SEC Files Charges Against Firms That Paid Online Reporters for Content
The SEC yesterday filed 27 charges against a number of companies and individuals for secretly enlisting PR firms and writers to shill their stocks on major investment websites.
Over 250 articles were published on sites such as Seeking Alpha, Motley Fool and Forbes, where investors were led to believe the bullish articles were “independent, unbiased analyses” when they were actually part of a deceptive stock pump strategy.
SEC: PR Firms Paid Writers for Positive Articles
According to the SEC, the fraud involved publicly listed companies looking to create a buzz around their stock. They would hire a PR firm for the task, who would then hire individual writers to create positive articles for publication.
The individuals charged included two CEOs, six employees and nine writers. The SEC determined that the writers’ content failed to disclose either direct or indirect payment. Additionally, they had often used multiple psuedonyms and false credentials to promote the same stock. In one case a writer used nine pseudonyms and promoted himself as an analyst “with over 20 years experience”.
While no direct blame seems to lie with the sites that publish the content, common sense would dictate that a modicum of oversight and research should occur.
Bitcoin Industry Has Heard Similar Rumors
The scam is one many bitcoiners can relate to. While many have built up a tolerance against perceived shilling, this practice is certainly not unheard of in the cryptocurrency space.
There have been persistent rumors that some cryptocurrency websites have accepted “cash for comment”, where companies and development teams looking to gain a foothold in the lucrative market pay to have their content promoted.
One of the most persistent rumors concerned the 2014 GAW Miners/Paycoin scam, perpetrated by Josh Garza, that was advertised and written about across multiple sites.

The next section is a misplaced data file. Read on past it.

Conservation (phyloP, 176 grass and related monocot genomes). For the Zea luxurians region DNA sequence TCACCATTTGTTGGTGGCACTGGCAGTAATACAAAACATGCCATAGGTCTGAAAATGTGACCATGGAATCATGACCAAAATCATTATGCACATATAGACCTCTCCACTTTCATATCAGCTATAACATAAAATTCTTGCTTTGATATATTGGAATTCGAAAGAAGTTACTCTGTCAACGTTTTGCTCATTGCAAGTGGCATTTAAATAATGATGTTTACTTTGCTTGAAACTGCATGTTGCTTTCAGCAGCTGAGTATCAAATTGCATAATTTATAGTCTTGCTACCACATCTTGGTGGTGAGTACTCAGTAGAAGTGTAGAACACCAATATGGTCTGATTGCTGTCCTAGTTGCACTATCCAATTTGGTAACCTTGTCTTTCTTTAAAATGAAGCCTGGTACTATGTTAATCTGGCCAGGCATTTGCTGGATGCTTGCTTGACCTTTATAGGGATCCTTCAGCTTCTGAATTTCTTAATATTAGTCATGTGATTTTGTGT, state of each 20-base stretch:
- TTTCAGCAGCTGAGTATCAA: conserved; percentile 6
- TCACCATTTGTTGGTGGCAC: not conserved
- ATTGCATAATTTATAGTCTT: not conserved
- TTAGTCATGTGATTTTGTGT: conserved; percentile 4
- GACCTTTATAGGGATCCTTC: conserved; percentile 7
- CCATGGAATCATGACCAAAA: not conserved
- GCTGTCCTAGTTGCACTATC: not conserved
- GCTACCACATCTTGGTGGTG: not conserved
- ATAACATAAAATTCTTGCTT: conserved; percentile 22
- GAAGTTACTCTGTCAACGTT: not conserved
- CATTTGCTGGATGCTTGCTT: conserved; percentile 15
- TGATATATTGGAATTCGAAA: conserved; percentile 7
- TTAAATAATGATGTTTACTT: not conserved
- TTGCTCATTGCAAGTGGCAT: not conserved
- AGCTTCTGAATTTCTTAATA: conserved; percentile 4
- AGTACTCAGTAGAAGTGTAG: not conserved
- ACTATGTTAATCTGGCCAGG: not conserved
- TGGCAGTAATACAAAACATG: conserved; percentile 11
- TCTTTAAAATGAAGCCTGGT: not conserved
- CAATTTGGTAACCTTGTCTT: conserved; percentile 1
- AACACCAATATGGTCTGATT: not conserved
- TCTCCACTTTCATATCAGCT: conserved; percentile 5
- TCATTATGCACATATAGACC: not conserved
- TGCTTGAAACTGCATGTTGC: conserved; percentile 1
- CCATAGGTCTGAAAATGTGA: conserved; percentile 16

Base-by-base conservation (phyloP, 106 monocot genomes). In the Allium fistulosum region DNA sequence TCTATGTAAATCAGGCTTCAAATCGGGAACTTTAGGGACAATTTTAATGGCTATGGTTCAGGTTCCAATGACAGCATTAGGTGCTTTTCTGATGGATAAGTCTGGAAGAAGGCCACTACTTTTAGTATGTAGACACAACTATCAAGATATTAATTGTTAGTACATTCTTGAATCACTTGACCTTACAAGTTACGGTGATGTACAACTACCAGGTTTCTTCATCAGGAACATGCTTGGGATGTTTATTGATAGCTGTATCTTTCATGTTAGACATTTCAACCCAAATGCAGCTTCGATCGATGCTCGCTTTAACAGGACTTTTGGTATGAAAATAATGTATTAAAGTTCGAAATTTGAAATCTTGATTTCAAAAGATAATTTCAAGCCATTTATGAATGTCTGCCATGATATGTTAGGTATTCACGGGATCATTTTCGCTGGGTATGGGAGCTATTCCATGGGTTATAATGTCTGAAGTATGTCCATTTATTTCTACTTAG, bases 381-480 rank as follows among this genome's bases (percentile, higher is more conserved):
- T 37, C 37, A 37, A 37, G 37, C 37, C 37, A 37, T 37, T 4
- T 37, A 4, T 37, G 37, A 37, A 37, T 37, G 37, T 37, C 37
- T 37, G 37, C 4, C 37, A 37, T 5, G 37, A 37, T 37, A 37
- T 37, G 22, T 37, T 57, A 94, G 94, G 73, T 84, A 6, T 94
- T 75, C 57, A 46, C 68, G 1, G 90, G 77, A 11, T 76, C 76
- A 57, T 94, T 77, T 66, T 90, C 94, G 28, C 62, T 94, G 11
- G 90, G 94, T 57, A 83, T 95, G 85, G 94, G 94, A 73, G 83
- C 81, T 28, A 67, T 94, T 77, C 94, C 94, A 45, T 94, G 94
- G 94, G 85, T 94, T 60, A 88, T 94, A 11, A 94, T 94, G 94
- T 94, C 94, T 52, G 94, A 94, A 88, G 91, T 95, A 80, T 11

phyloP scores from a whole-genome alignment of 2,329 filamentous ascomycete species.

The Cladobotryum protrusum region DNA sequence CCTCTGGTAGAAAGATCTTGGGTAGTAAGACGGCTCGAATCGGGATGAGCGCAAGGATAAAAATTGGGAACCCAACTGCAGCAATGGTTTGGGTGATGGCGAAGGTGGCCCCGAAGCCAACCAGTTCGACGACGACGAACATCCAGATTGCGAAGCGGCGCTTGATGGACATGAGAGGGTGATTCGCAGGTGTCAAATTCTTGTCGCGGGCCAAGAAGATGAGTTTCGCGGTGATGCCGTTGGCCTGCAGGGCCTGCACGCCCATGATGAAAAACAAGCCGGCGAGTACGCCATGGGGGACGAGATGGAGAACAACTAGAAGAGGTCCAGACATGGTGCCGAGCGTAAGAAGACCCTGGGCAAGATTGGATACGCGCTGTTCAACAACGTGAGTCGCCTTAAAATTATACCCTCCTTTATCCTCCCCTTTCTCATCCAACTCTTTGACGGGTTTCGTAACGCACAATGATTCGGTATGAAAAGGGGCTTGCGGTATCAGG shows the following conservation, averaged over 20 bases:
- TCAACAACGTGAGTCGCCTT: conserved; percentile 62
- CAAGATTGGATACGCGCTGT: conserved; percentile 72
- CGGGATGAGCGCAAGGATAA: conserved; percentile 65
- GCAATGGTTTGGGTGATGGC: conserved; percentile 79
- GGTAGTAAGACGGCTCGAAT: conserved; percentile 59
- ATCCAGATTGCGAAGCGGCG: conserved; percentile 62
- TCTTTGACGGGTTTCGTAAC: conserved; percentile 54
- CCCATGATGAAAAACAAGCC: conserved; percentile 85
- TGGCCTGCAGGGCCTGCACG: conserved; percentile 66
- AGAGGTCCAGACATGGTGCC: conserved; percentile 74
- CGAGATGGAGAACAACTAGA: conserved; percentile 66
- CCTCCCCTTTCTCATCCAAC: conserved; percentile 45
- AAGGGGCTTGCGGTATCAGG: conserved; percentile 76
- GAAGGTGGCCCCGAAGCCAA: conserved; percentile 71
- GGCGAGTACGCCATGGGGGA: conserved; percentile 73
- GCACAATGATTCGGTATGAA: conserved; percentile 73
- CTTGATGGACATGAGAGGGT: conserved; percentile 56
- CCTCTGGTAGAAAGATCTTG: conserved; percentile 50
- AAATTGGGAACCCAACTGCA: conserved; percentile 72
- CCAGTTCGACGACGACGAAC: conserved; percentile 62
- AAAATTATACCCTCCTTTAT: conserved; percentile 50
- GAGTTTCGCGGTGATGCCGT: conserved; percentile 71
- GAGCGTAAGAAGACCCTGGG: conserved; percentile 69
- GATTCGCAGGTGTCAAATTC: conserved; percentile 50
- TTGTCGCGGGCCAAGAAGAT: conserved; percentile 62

The SEC believes the practice to be so widespread in mainstream investing that it issued an investor alert in order to remind the general public not to believe everything it reads on the internet.
Melissa Hodgman, Associate Director of the SEC’s Division of Enforcement said:
“Our markets cannot operate fairly when there are deliberate efforts to reach prospective investors with positive articles about a stock while hiding that the companies paid for those articles”
The more cynical among us would point her to most mainstream finance programs, or perhaps the infamous Jim Cramer “Don’t Be Silly” call on Bear Stearns at the height of the 2008 liquidity crisis, as examples of bullish sentiment being the default mainstream setting.
Media Outlets Battle in Tough Market
Perhaps though, this event serves to highlight the difficulties many websites face in the current media climate, where the fight between revenue, eyeballs and accurate content is perhaps the biggest media issue of our times.
The recent US election revealed that many major media outlets operate as virtual mouthpieces for the government, lest they be denied access to government officials. The exposure of this relationship, via Wikileaks DNC and Podesta email dumps, was a widely debated election topic.
For many, the whole event merely confirms the sentiment of disdain the public holds for the mainstream media.
How do you know who to trust, and who to filter? Tell us what you think in the comments.
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